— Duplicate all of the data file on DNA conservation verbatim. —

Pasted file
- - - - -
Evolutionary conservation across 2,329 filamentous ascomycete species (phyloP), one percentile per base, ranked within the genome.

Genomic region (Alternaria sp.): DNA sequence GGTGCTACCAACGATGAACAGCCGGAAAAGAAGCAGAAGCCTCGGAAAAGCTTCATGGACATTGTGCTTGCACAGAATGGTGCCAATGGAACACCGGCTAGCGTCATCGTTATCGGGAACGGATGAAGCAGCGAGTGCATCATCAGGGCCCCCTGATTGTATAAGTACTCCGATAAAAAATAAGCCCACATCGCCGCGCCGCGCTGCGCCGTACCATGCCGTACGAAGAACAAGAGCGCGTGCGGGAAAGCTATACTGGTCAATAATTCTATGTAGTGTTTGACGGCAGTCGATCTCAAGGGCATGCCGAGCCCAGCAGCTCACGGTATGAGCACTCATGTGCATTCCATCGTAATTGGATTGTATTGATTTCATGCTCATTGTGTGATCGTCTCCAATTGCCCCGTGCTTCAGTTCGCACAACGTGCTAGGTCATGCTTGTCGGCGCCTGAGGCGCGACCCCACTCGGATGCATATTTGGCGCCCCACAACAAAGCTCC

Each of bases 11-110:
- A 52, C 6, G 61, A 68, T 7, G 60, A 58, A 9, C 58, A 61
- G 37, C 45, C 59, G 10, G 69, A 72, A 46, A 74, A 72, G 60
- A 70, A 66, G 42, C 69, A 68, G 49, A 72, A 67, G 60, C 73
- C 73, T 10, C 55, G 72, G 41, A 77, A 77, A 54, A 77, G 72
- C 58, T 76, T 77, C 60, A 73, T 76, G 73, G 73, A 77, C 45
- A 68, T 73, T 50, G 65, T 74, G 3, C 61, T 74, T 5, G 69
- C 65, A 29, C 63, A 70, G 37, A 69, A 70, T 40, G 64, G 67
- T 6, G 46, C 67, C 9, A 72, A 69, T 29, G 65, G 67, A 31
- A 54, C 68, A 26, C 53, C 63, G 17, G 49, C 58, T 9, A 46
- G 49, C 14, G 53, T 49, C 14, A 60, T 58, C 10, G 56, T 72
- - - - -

Evolutionary conservation across 2,329 filamentous ascomycete species (phyloP), one percentile per base, ranked within the genome.

Genomic region (Alternaria sp.): DNA sequence GGTGCTACCAACGATGAACAGCCGGAAAAGAAGCAGAAGCCTCGGAAAAGCTTCATGGACATTGTGCTTGCACAGAATGGTGCCAATGGAACACCGGCTAGCGTCATCGTTATCGGGAACGGATGAAGCAGCGAGTGCATCATCAGGGCCCCCTGATTGTATAAGTACTCCGATAAAAAATAAGCCCACATCGCCGCGCCGCGCTGCGCCGTACCATGCCGTACGAAGAACAAGAGCGCGTGCGGGAAAGCTATACTGGTCAATAATTCTATGTAGTGTTTGACGGCAGTCGATCTCAAGGGCATGCCGAGCCCAGCAGCTCACGGTATGAGCACTCATGTGCATTCCATCGTAATTGGATTGTATTGATTTCATGCTCATTGTGTGATCGTCTCCAATTGCCCCGTGCTTCAGTTCGCACAACGTGCTAGGTCATGCTTGTCGGCGCCTGAGGCGCGACCCCACTCGGATGCATATTTGGCGCCCCACAACAAAGCTCC

Each of bases 11-110:
- A 52, C 6, G 61, A 68, T 7, G 60, A 58, A 9, C 58, A 61
- G 37, C 45, C 59, G 10, G 69, A 72, A 46, A 74, A 72, G 60
- A 70, A 66, G 42, C 69, A 68, G 49, A 72, A 67, G 60, C 73
- C 73, T 10, C 55, G 72, G 41, A 77, A 77, A 54, A 77, G 72
- C 58, T 76, T 77, C 60, A 73, T 76, G 73, G 73, A 77, C 45
- A 68, T 73, T 50, G 65, T 74, G 3, C 61, T 74, T 5, G 69
- C 65, A 29, C 63, A 70, G 37, A 69, A 70, T 40, G 64, G 67
- T 6, G 46, C 67, C 9, A 72, A 69, T 29, G 65, G 67, A 31
- A 54, C 68, A 26, C 53, C 63, G 17, G 49, C 58, T 9, A 46
- G 49, C 14, G 53, T 49, C 14, A 60, T 58, C 10, G 56, T 72